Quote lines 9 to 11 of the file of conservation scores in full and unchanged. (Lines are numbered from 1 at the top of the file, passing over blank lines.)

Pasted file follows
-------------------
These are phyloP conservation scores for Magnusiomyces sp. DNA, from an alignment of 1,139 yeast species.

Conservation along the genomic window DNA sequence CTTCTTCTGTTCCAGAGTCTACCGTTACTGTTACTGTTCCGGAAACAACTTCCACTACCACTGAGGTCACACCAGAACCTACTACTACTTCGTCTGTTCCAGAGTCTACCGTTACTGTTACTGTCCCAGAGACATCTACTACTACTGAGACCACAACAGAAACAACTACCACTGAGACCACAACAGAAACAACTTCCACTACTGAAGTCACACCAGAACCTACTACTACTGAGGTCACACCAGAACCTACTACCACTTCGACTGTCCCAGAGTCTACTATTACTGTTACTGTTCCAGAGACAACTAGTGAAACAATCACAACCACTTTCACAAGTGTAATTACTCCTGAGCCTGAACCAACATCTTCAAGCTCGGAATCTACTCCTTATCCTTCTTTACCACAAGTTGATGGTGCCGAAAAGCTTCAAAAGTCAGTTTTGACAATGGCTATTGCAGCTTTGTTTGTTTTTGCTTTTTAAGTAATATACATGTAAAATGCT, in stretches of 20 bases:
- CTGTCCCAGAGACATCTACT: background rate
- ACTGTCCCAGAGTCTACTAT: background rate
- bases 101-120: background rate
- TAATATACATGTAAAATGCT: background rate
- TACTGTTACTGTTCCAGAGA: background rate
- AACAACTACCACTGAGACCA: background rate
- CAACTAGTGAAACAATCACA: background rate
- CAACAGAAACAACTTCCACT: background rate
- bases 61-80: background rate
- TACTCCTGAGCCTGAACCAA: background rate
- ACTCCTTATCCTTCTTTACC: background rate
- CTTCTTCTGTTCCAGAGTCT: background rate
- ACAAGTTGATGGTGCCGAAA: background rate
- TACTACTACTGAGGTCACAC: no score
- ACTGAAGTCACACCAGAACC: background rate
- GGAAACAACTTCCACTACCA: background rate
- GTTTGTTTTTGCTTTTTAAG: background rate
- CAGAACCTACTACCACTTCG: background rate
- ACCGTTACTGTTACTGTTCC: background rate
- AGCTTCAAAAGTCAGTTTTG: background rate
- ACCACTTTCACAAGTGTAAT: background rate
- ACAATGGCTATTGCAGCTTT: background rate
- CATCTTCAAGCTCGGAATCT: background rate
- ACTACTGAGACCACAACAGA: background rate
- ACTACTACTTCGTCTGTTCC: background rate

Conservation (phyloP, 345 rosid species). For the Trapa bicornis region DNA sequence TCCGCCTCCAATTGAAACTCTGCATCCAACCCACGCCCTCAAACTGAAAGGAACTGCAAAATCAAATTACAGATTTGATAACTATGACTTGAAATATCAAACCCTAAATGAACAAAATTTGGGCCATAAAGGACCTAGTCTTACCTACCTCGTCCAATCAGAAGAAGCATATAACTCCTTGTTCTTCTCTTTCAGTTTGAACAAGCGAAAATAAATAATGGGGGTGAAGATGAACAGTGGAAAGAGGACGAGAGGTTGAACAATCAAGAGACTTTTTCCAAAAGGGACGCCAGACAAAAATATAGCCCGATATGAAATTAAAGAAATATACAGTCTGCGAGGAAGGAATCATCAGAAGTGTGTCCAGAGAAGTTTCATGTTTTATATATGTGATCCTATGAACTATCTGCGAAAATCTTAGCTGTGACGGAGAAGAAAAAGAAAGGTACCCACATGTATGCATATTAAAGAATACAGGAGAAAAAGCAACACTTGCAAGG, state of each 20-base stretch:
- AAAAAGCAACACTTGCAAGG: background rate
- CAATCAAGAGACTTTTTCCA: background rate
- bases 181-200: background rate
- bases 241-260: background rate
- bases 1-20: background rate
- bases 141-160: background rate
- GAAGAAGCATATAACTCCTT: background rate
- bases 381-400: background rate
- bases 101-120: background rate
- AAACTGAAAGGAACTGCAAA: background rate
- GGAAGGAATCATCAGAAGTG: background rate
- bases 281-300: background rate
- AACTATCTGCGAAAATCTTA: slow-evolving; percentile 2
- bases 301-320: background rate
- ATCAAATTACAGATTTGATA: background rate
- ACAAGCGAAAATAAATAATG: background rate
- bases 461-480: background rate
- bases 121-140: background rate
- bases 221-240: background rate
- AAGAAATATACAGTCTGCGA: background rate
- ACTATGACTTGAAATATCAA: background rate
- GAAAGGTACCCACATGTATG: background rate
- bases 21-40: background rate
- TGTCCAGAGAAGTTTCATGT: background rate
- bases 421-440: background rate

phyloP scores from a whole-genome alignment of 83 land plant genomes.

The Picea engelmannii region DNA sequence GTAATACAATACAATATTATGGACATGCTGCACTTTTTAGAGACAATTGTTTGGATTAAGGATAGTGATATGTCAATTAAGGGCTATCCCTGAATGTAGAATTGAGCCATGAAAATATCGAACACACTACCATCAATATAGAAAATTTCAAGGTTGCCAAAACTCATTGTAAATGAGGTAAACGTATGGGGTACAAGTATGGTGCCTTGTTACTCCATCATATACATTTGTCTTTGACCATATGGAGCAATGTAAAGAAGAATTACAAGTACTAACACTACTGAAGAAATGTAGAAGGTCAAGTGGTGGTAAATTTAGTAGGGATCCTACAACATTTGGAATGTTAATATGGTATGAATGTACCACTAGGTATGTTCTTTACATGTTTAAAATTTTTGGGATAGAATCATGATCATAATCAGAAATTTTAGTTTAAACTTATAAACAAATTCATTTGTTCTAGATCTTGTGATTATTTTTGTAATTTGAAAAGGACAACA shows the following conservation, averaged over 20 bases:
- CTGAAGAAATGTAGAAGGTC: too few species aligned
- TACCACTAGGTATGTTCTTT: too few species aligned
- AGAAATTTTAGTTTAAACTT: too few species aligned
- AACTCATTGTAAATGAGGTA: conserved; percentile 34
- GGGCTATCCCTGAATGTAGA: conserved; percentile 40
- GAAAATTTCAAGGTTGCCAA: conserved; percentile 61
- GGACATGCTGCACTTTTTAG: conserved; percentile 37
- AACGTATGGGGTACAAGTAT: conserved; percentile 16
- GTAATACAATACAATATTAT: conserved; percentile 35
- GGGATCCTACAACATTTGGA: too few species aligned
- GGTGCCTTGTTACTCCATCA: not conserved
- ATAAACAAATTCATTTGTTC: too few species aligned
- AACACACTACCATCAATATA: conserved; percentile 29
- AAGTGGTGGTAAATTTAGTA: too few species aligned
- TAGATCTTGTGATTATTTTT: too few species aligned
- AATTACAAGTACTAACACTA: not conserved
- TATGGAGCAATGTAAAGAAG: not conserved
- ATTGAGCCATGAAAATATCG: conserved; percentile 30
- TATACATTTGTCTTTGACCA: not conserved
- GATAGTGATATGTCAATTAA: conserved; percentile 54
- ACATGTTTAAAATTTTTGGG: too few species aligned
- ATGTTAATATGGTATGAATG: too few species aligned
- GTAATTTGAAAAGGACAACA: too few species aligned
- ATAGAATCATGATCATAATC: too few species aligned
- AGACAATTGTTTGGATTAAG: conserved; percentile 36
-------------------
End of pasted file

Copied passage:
- CAACTAGTGAAACAATCACA: background rate
- CAACAGAAACAACTTCCACT: background rate
- bases 61-80: background rate